Biography of Philip Freneau
Philip Freneau was born in New York of Huguenot ancestry in 1752, and died near Freehold, New Jersey, in 1832.
Well versed in the classics in Monmouth County under the tutelage of William Tennent, Philip entered Princeton as a sophomore in 1768, but the joy of the occasion was marred by his father's financial losses and death the year before. In spite of financial hardships, Philip's Scottish mother believed that her oldest of five children would graduate and join the clergy. Though he was a serious student of theology and a stern moralist all his life, Freneau found his true calling in literature. As his roommate and close friend James Madison recognized early, Freneau's wit and verbal skills would make him a powerful wielder of the pen and a formidable adversary on the battlefields of print. Freneau soon became the unrivaled "poet of the Revolution" and is still widely regarded as the "Father of American Literature". Although Freneau had produced several accomplished private poems before college, it was the intense experience of pre-Revolutionary-War Princeton that turned the poet's interest to public writing. Political concerns led Madison, Freneau, and their friends Hugh Henry Brackenridge and William Bradford, Jr., to revive the defunct Plain Dealing Club as the American Whig Society. Their verbal skirmishes with the conservative Cliosophic Society provided ample opportunities for sharpening Freneau's skills in prose and poetic satire. Charged with literary and political enthusiasm, Freneau and Brackenridge collaborated on a rollicking, picaresque narrative, Father Bombo's Pilgrimage to Mecca in Arabia, which presents comic glimpses of life in eighteenth-century America. This piece, recently acquired by Princeton and published by the University Library (1975), may well be the first work of prose fiction written in America.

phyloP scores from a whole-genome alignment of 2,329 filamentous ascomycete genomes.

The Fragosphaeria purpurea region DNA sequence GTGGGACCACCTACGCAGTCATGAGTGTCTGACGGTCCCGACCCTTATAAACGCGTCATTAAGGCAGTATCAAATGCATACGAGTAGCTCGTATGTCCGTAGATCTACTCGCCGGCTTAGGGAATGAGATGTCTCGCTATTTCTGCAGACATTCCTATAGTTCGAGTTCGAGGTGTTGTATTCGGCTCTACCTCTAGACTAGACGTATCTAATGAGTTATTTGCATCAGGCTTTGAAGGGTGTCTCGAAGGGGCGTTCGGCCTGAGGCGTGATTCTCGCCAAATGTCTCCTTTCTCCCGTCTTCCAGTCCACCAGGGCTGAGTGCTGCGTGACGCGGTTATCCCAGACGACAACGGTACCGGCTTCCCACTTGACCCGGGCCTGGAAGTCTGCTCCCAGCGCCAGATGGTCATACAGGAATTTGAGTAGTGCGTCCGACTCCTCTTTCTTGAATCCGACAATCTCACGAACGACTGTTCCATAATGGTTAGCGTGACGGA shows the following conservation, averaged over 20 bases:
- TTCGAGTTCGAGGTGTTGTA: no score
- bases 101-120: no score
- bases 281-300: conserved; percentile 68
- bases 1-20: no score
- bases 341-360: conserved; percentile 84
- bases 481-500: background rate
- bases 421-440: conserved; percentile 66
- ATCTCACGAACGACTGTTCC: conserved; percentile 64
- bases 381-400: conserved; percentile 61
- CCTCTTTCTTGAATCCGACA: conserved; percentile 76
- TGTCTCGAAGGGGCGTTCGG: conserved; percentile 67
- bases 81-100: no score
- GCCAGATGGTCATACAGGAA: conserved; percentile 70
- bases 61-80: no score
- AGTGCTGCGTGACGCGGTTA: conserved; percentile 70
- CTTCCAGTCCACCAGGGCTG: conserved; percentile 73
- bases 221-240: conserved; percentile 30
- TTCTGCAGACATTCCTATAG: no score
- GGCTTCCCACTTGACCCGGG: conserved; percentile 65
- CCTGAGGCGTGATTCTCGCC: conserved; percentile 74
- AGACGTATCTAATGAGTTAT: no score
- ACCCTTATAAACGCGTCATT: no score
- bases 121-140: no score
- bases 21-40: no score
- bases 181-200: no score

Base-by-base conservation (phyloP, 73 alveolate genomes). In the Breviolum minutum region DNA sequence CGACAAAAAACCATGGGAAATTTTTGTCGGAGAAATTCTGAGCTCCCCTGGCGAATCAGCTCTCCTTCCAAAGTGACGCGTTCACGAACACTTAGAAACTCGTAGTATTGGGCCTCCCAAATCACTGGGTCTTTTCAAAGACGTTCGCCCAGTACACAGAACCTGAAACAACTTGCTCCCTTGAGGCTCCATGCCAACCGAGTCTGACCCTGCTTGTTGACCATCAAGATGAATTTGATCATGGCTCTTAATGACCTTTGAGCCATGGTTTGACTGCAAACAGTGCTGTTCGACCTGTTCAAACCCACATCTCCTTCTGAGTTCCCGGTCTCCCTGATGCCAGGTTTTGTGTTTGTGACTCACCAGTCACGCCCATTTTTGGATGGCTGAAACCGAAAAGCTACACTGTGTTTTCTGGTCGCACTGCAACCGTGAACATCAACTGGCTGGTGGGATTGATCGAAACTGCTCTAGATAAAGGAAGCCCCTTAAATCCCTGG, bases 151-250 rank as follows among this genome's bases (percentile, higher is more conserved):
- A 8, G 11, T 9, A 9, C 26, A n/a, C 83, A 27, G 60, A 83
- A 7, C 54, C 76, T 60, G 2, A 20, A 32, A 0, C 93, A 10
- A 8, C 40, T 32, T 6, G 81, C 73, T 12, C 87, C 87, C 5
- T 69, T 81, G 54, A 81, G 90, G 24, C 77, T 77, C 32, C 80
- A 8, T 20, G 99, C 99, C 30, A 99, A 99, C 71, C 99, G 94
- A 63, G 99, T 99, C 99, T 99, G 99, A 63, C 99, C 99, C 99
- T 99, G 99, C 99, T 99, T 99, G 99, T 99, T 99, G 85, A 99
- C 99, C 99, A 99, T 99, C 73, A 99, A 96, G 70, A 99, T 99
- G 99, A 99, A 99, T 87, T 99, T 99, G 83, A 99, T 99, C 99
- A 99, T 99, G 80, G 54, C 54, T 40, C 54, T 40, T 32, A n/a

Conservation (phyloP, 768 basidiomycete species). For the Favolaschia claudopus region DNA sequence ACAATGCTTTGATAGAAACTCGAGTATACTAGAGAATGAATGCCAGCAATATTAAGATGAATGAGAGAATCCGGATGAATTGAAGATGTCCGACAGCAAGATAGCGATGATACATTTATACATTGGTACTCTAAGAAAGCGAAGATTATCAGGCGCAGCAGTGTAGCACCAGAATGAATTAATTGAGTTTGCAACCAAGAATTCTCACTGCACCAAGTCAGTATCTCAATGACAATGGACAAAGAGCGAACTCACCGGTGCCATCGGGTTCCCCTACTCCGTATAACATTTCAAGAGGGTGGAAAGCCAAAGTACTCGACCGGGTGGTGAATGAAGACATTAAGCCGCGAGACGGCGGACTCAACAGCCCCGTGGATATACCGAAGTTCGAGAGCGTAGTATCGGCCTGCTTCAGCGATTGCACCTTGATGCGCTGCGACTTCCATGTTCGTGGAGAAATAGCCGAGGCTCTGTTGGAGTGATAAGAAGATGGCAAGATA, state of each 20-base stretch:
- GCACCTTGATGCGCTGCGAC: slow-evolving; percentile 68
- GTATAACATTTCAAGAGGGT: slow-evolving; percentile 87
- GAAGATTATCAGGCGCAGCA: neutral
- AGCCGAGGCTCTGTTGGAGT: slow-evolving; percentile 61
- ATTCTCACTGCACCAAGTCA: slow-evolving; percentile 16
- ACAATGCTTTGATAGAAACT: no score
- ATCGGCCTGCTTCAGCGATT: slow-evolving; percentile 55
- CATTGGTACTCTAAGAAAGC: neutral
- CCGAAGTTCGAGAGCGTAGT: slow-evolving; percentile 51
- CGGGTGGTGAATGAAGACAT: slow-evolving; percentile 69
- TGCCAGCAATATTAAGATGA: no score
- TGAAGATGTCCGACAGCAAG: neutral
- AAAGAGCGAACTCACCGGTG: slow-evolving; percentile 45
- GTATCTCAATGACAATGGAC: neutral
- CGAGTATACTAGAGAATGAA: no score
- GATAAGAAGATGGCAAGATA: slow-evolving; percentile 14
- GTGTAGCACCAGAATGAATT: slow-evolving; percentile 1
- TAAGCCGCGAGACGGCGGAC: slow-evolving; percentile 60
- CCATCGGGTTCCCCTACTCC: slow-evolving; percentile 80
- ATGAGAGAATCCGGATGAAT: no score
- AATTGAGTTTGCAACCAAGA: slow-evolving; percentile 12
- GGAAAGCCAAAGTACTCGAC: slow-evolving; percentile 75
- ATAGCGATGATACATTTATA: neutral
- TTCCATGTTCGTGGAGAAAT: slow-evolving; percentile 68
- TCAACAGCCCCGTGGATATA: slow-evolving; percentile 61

During their senior year Freneau and Brackenridge labored long on another joint project to which Freneau contributed the greater share. Their composition was a patriotic poem of epic design, The Rising Glory of America, a prophecy of a time when a united nation should rule the vast continent from the Atlantic to the Pacific. At the commencement exercises of September 1771, Brackenridge read this poem to a "vast concourse of the politest company," gathered at Nassau Hall. The poem articulated the vision and fervor of a young revolutionary generation.